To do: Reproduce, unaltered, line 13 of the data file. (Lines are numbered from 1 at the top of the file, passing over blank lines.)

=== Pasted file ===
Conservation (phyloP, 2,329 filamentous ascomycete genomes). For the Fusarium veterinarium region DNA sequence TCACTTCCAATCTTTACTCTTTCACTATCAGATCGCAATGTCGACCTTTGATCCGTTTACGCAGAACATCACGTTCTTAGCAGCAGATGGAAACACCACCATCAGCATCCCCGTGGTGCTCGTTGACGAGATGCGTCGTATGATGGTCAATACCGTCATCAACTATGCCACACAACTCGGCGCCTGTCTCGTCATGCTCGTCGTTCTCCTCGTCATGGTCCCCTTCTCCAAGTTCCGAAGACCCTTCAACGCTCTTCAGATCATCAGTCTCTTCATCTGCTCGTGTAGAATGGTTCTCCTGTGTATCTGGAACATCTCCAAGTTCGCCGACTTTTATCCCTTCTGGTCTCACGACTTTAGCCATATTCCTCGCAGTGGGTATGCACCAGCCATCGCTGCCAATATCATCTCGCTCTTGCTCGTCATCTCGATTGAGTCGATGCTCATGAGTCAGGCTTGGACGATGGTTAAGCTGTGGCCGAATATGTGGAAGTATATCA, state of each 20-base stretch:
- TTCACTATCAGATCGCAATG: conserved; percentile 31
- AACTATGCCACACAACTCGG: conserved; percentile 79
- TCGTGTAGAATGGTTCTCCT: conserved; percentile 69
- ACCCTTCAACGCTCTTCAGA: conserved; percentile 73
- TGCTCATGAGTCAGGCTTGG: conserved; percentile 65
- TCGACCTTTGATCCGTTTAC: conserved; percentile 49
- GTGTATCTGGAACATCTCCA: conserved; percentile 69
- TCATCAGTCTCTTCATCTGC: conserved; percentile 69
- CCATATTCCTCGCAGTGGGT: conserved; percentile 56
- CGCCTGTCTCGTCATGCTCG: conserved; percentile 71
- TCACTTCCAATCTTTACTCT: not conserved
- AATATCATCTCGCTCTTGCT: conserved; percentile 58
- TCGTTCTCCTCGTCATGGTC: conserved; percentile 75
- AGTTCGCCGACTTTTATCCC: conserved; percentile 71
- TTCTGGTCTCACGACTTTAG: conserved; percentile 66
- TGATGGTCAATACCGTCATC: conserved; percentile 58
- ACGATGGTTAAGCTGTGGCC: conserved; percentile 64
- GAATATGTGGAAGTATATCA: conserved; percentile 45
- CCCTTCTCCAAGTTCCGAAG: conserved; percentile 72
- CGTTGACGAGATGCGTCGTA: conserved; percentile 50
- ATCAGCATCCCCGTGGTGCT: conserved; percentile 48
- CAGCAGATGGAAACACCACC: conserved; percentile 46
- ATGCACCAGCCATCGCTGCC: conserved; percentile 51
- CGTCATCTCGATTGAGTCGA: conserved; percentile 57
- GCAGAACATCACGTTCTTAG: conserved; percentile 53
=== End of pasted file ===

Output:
- AATATCATCTCGCTCTTGCT: conserved; percentile 58